So you admit you are actually disregarding the fact that he said that noone should go on deletion sprees, such as have happened in the past few weeks. Mass deletion was what was happening at TfD, and at DRVU and using speedies under the hastily constructed T2. You cannot say that you are bending over backwards to keep the community together. You are simply pointing out that a group of admins have taken it upon themselves to choose a process that includes walled gardens and even when there is clear consensus, reversion to calling for a speedy close of a discussion is always available. It is also quite convienient to take out four of my responses from the main page as if they simply dont count. Not satisfied.... Ansell Review my progress! 00:32, 31 May 2006 (UTC)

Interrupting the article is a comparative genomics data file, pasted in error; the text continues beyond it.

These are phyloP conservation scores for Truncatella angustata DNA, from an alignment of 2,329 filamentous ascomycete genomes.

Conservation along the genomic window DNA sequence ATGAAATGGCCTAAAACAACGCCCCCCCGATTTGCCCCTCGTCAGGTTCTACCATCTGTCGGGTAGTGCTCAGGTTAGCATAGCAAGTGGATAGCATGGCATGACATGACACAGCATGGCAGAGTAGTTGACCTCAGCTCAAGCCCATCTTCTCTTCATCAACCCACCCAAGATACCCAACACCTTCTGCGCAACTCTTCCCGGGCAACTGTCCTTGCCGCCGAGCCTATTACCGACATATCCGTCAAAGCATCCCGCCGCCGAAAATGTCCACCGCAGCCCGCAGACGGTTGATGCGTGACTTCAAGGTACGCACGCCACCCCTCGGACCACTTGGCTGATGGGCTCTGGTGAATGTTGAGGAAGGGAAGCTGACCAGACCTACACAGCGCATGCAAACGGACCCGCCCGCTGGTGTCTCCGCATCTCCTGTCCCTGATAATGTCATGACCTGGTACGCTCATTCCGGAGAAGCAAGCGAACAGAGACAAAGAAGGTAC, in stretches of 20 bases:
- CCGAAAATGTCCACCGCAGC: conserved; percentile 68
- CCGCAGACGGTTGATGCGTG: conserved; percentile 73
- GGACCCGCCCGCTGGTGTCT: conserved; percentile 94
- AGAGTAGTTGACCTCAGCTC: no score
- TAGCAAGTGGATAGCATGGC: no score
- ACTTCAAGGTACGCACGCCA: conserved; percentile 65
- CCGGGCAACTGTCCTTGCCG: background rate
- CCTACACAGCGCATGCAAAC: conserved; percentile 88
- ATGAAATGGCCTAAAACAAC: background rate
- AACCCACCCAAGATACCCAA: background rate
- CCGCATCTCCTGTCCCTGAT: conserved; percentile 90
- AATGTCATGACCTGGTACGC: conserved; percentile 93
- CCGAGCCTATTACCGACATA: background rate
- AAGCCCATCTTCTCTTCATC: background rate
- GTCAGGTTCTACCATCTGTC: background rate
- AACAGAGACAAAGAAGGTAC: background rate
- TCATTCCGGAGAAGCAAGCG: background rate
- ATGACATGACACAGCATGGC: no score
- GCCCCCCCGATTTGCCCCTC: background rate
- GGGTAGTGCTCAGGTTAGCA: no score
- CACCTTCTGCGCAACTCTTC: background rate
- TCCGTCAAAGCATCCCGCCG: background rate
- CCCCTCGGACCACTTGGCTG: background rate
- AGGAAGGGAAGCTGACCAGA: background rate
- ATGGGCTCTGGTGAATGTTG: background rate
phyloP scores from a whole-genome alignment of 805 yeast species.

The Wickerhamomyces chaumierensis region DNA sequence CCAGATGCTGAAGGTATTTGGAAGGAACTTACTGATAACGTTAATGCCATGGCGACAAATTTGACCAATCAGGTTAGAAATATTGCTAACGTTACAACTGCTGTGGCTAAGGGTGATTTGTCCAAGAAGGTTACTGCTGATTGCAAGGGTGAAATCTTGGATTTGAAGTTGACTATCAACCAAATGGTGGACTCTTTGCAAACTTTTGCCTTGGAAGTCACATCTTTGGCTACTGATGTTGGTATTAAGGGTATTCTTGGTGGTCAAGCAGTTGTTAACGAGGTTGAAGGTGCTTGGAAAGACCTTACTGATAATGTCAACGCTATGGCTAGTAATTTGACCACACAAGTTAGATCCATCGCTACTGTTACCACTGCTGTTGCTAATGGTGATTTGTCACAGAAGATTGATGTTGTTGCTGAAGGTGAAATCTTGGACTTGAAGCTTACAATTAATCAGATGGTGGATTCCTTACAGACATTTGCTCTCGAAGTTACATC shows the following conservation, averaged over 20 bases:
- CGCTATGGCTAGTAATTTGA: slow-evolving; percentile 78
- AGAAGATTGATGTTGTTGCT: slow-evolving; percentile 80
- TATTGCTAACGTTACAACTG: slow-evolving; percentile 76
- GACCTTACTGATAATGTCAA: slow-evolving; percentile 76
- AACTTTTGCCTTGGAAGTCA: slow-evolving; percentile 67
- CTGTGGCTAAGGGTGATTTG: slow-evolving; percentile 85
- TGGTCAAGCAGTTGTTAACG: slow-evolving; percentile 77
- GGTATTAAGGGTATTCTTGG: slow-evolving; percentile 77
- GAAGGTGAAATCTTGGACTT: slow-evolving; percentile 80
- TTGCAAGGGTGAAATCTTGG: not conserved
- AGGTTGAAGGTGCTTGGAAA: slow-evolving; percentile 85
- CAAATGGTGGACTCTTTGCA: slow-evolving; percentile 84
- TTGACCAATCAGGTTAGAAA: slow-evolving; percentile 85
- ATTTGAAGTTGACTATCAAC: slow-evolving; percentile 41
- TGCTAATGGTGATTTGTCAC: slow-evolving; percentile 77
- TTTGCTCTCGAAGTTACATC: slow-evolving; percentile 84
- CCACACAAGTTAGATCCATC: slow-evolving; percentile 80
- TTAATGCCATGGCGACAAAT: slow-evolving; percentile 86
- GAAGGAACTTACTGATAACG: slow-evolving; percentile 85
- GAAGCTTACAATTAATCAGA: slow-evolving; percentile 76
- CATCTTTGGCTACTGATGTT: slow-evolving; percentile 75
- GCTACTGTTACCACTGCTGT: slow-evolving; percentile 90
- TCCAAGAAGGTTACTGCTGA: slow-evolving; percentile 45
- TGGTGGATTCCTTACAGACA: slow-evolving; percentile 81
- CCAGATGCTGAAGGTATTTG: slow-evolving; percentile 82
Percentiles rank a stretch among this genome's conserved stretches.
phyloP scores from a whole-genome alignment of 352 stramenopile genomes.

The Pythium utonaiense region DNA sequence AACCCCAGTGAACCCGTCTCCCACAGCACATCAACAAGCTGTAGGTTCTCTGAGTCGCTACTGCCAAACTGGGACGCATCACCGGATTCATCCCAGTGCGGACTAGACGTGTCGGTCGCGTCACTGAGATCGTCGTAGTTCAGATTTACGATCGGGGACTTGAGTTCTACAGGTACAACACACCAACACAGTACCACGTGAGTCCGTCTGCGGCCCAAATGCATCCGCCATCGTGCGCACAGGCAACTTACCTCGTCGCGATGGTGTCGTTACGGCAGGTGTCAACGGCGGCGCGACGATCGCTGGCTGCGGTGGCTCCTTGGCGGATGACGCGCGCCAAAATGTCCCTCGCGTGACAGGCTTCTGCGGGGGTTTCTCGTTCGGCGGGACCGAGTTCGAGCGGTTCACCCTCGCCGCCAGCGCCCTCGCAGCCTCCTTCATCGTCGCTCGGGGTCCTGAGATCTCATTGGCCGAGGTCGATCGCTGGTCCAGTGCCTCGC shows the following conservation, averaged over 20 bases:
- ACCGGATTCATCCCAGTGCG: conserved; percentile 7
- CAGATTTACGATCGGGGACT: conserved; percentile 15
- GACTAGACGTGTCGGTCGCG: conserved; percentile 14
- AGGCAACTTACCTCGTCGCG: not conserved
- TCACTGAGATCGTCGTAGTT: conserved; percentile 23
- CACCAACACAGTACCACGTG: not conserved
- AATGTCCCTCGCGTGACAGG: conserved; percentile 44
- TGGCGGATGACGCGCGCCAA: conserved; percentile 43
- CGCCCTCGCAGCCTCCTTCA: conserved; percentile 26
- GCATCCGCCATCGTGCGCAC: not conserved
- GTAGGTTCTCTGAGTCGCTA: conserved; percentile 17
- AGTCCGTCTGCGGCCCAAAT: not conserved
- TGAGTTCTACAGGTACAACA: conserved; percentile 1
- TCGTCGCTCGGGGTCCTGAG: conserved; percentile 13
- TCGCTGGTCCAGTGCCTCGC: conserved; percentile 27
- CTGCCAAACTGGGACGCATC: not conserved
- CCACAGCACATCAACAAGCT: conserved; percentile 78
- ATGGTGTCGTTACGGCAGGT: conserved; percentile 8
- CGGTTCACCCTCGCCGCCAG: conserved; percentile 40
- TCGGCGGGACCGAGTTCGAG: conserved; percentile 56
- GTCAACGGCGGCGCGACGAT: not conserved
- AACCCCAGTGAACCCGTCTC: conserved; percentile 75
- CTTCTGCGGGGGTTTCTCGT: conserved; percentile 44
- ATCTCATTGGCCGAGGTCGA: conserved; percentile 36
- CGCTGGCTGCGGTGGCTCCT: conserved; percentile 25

I wouldn't say "disregarding," no. I think you asked the wrong deletionist that question. Now let's look at what Jimbo said, and what happened:
February:At least for a little bit, I advise everyone to chill about this. Let's take some time to reflect on this issue as a community. That means: don't make any crazy userboxes designed to try to trip this rule, and don't go on any sprees deleting ones that already exist.